Medill students’ investigation raises questions about a Chicago murder conviction

An article with new evidence calling into question the murder conviction of a Chicago man serving 56 years in prison appears today (June 7) on Northwestern University’s Medill Innocence Project website at http://www.medillinnocenceproject.org, Northwestern University reports. The groundbreaking investigative story about Donald Watkins and the 2004 murder for which he was convicted is the work of six Northwestern University undergraduates in a Medill investigative journalism class. Supported by the Medill Innocence Project, the class is taught by award-winning investigative reporter and Medill Professor Alec Klein, formerly of the Washington Post

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Students aren’t ‘nonchalant’ about Facebook privacy, report says

Frequent Facebook users are more likely to change their privacy settings.
Frequent Facebook users are more likely to change their privacy settings.

A close look at college students’ reaction to Facebook privacy policies revealed concern about online identities as news outlets pushed the issue to the forefront with increasing coverage in 2009 and 2010, according to a report released this month.

Eszter Hargittai, an associate professor at Northwestern University’s communication studies department, and Danah Boyd, a researcher for Microsoft Research and a fellow at Harvard’s Berkman Center for Internet and Society, found that most Facebook members altered their privacy settings in the past year while privacy advocates railed against gaps in the social media site’s identification security.

Hargittai and Boyd based their report on a survey of University of Illinois Chicago students conducted during the 2008-09 academic year and the 2009-10 school year. The researchers had a response rate of 45 percent among more than 1,000 students surveyed. The researchers’ report is published in the journal First Monday.…Read More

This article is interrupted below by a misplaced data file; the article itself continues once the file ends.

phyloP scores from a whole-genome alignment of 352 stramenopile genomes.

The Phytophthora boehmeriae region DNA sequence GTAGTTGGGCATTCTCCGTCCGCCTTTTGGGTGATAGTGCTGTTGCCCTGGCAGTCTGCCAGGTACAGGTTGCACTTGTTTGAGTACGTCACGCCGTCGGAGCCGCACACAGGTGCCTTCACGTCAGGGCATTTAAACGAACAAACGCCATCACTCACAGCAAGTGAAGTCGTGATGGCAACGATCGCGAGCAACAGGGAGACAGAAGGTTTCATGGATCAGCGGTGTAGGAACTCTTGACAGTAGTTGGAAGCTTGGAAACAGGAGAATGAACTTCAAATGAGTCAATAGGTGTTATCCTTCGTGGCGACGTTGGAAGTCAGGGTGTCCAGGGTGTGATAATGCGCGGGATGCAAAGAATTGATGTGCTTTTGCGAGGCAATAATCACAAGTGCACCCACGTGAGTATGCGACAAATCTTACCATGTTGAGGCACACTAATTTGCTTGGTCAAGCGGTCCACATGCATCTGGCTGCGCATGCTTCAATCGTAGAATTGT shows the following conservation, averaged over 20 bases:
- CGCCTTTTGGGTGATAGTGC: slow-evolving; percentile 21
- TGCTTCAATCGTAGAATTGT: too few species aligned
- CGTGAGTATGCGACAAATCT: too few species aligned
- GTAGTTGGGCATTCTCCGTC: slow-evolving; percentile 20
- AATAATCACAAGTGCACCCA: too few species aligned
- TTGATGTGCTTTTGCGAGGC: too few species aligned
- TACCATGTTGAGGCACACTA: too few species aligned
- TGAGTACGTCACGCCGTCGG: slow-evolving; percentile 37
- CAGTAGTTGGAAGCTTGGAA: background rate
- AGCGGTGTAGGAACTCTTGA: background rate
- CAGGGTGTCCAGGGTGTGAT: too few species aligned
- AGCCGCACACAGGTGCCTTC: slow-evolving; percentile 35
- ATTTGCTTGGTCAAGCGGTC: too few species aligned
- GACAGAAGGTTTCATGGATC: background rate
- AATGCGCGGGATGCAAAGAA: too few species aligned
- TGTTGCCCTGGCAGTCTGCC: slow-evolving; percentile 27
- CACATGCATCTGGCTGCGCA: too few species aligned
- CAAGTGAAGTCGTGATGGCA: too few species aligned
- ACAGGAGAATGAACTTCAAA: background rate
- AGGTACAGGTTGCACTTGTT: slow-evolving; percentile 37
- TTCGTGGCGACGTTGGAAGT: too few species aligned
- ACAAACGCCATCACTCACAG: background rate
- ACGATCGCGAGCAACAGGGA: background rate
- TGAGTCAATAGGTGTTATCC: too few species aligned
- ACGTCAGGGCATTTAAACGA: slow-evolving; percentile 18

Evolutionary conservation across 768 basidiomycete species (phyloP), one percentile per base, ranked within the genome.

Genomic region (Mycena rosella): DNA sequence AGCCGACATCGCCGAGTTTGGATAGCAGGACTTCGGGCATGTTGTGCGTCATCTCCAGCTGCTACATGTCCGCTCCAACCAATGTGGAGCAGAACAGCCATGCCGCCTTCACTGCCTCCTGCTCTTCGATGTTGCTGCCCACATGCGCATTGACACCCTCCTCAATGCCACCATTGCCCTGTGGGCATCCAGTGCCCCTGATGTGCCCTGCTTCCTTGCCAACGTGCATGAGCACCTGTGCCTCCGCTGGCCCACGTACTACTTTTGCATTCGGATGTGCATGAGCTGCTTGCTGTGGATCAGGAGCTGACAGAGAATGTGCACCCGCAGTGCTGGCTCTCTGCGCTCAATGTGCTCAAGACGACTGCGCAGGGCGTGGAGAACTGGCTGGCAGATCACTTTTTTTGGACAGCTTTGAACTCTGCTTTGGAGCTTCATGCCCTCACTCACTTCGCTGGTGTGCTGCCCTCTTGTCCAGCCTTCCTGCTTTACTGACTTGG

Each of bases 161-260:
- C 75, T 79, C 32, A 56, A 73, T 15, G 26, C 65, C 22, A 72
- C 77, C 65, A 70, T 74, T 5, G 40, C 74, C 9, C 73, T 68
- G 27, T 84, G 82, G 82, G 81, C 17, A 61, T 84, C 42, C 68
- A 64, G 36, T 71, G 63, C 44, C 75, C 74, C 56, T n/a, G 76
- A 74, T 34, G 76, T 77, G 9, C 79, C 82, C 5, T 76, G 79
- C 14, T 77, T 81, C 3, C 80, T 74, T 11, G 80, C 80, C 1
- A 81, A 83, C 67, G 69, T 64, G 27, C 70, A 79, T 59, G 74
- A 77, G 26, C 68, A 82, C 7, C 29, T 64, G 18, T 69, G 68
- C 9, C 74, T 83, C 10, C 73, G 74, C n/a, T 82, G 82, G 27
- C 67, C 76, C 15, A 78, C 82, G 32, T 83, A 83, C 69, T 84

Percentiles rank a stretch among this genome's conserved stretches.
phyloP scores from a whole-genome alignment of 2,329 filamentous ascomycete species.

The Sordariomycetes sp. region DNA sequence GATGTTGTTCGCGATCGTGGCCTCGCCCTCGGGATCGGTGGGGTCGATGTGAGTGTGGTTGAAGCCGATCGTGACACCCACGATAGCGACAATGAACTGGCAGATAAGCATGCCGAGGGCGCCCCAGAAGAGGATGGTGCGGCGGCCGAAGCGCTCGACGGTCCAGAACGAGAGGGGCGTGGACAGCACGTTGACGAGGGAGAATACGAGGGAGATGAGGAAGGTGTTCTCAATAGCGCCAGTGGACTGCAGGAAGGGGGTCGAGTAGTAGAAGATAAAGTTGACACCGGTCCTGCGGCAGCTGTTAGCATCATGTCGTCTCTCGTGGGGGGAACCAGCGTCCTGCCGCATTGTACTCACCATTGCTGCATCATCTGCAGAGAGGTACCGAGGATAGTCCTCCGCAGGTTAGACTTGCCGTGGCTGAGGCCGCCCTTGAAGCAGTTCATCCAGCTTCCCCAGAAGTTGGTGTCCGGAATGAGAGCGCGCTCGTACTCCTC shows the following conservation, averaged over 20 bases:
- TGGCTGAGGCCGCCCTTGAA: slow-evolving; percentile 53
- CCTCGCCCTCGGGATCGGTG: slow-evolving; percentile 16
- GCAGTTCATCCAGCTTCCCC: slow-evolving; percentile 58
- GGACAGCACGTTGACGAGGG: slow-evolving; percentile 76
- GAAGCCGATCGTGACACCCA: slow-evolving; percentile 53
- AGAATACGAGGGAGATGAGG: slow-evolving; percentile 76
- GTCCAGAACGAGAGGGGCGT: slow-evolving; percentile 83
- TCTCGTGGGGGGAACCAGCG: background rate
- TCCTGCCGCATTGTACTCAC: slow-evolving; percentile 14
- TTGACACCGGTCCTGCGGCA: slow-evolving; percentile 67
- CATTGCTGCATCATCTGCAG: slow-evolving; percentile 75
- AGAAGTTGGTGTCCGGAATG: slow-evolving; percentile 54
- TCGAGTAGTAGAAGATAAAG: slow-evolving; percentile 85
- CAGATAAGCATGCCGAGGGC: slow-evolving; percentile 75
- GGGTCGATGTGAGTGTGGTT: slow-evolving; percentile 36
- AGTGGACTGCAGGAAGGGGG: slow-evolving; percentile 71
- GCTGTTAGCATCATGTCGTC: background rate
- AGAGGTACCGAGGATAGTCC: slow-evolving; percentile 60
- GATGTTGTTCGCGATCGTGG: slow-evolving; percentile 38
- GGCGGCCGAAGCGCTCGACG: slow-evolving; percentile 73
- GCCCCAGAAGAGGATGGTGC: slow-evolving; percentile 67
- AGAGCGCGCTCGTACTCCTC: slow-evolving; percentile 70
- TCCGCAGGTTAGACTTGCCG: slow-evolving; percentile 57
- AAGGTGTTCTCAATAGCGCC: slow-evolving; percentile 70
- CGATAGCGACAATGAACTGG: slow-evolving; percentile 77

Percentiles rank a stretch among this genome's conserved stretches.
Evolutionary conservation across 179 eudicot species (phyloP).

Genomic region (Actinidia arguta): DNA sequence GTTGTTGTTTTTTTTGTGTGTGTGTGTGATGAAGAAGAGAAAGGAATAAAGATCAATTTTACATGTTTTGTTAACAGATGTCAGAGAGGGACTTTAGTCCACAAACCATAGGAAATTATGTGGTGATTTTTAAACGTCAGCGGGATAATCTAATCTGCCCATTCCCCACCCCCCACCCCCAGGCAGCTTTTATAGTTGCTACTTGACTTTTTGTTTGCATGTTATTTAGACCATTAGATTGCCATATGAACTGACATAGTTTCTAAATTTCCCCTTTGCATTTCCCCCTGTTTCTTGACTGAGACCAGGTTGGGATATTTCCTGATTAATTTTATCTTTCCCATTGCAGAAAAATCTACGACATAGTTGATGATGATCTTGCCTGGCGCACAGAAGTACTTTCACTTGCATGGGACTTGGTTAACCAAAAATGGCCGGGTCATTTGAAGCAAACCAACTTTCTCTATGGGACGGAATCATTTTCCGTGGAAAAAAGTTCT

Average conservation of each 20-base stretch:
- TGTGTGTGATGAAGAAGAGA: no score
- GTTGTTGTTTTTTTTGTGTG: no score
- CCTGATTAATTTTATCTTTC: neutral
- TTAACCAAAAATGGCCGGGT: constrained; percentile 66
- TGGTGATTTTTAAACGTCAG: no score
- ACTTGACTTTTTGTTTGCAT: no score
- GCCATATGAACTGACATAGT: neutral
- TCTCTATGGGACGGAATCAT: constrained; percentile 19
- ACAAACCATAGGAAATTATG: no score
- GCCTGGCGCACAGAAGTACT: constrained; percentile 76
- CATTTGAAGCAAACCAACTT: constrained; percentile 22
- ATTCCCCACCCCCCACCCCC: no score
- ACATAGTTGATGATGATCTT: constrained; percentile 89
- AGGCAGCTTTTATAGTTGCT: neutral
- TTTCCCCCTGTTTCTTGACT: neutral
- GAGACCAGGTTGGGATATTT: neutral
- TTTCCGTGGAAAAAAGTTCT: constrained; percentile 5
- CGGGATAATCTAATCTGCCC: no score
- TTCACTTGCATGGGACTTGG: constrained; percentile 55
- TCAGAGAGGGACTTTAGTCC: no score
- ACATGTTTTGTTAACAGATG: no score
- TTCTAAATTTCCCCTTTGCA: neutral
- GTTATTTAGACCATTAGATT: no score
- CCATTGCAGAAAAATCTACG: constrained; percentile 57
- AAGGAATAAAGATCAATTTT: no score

Study: Facebook isn’t a grade killer

Student researchers have found a variety of ways Facebook affects student grades.
Different studies have found a variety of ways Facebook affects student grades.

Facebook could be a distraction that drags down grade point averages, or a popular online hangout spot that has no impact on college students’ academics — depending on which university study you read.

Students in a University of New Hampshire marketing research course surveyed more than 1,100 fellow students about their use of popular social media web sites such as Facebook, YouTube, Twitter, and LinkedIn, and they found “no correlation between the amount of time students spend using social media and their grades.”

The student researchers classified light users of social media as respondents who spent less than 31 minutes every day on social networking sites. Heavy users, according to the study, spent more than an hour daily on social media sites.…Read More

Study: Facebook isn’t a grade killer

Student researchers have found a variety of ways Facebook affects student grades.
Different studies have found a variety of ways Facebook affects student grades.

Facebook could be a distraction that drags down grade point averages, or a popular online hangout spot that has no impact on college students’ academics — depending on which university study you read.

Students in a University of New Hampshire marketing research course surveyed more than 1,100 fellow students about their use of popular social media web sites such as Facebook, YouTube, Twitter, and LinkedIn, and they found “no correlation between the amount of time students spend using social media and their grades.”

The student researchers classified light users of social media as respondents who spent less than 31 minutes every day on social networking sites. Heavy users, according to the study, spent more than an hour daily on social media sites.…Read More